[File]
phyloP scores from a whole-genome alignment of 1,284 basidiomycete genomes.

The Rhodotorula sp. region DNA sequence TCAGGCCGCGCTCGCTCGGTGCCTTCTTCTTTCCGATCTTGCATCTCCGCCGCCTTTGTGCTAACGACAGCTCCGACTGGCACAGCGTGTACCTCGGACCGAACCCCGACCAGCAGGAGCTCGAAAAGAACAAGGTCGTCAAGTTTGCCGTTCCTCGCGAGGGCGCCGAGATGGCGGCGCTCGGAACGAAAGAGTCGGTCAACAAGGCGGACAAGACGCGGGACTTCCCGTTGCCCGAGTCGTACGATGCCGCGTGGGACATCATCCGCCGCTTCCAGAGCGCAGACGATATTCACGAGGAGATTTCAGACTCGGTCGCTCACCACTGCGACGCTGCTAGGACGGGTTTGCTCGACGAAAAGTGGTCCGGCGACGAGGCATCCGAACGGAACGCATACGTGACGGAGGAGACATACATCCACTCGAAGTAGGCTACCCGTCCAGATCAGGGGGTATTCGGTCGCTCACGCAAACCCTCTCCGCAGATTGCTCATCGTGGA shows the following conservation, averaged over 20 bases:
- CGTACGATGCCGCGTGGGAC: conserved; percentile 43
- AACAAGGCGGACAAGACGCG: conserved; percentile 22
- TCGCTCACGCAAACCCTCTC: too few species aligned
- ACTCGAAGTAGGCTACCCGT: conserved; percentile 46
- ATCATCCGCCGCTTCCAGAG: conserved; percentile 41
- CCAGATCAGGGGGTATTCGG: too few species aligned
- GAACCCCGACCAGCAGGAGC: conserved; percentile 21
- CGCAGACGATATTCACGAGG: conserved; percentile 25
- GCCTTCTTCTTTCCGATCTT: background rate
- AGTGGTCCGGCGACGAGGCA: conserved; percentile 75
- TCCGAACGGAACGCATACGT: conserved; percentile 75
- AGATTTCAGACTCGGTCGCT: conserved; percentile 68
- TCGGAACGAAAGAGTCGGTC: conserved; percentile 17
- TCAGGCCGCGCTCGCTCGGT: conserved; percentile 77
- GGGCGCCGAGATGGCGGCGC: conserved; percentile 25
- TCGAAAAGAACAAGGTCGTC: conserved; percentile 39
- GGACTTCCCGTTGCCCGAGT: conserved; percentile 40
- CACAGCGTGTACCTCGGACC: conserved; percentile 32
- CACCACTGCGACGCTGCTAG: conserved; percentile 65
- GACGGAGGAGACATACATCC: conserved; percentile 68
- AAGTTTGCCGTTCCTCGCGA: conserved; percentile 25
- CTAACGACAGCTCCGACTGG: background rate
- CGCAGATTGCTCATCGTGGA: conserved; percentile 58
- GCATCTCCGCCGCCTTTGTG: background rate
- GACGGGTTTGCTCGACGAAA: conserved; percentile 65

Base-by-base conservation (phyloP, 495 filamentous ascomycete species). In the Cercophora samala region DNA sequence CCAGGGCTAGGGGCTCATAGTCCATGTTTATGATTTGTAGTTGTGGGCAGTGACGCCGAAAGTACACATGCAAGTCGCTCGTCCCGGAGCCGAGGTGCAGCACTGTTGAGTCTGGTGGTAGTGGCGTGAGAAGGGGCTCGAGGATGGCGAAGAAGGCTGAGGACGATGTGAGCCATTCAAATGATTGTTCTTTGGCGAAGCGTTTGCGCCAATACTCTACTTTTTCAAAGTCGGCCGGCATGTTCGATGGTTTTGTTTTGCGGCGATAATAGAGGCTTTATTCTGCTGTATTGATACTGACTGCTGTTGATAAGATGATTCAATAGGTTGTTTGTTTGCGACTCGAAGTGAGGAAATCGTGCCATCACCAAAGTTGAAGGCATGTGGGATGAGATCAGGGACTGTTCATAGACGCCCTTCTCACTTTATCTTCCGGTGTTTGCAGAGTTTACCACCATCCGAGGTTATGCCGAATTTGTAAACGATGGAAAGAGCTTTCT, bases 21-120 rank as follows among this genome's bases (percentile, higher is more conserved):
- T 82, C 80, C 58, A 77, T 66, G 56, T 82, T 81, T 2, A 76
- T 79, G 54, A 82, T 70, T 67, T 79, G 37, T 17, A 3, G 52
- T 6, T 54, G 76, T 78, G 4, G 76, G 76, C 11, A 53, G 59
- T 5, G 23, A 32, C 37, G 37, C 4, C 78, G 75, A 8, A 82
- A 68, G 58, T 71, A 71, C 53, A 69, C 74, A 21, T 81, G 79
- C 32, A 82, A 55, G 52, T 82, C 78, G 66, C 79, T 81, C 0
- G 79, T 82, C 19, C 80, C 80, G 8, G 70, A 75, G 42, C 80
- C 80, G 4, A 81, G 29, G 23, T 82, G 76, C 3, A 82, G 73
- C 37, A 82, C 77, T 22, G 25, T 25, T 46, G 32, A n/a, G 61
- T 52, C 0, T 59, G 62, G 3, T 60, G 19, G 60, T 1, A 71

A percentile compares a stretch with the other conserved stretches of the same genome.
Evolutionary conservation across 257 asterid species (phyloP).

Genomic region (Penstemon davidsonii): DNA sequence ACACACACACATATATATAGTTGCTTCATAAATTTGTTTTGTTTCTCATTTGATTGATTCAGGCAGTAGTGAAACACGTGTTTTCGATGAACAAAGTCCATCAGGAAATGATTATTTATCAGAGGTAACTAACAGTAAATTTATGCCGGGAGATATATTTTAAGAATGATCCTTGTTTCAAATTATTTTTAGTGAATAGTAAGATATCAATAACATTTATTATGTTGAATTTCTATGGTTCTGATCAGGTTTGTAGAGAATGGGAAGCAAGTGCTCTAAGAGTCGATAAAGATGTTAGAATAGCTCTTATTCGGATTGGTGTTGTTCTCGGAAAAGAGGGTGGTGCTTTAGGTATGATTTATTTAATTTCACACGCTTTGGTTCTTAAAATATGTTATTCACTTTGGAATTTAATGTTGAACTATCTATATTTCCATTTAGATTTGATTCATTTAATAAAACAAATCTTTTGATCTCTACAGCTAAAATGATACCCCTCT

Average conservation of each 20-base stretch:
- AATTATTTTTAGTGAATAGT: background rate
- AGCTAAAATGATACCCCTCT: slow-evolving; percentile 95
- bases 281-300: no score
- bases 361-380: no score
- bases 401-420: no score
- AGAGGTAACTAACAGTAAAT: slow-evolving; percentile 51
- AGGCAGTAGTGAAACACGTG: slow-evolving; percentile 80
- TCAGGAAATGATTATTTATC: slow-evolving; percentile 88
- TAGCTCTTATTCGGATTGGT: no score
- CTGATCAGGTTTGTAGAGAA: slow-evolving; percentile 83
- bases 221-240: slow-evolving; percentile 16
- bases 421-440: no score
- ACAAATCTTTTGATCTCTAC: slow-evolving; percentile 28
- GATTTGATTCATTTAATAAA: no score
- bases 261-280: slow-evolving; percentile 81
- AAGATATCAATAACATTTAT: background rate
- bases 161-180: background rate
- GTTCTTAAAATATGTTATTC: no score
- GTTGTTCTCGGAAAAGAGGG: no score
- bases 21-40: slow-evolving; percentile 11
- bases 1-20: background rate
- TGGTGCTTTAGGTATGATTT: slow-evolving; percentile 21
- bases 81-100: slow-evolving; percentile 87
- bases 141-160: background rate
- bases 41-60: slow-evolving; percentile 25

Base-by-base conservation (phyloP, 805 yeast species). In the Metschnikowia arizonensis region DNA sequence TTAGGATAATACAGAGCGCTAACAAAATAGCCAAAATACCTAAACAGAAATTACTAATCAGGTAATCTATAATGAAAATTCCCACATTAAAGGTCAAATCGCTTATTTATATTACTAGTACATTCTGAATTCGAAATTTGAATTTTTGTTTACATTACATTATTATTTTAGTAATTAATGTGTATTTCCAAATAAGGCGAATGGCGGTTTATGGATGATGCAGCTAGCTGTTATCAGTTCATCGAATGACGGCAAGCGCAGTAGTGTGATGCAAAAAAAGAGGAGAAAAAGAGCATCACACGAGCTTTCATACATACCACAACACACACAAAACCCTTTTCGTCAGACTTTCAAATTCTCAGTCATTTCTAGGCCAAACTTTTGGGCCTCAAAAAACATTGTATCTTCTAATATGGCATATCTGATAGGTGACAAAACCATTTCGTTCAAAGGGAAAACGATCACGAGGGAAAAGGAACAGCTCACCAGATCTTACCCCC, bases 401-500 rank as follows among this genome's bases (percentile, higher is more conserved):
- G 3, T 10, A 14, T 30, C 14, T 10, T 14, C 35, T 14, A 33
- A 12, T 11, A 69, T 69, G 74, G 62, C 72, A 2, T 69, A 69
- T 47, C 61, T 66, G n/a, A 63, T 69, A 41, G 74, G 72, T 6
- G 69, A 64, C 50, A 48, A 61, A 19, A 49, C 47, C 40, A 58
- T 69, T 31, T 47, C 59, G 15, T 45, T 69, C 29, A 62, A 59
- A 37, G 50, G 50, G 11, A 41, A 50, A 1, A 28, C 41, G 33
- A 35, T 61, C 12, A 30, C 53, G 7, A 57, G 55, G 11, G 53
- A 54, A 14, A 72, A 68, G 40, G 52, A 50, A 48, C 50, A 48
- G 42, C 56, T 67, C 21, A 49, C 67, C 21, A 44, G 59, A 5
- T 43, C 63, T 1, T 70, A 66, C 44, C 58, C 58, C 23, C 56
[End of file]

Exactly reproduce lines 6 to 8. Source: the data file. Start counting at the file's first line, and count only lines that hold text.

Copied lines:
- ACTCGAAGTAGGCTACCCGT: conserved; percentile 46
- ATCATCCGCCGCTTCCAGAG: conserved; percentile 41
- CCAGATCAGGGGGTATTCGG: too few species aligned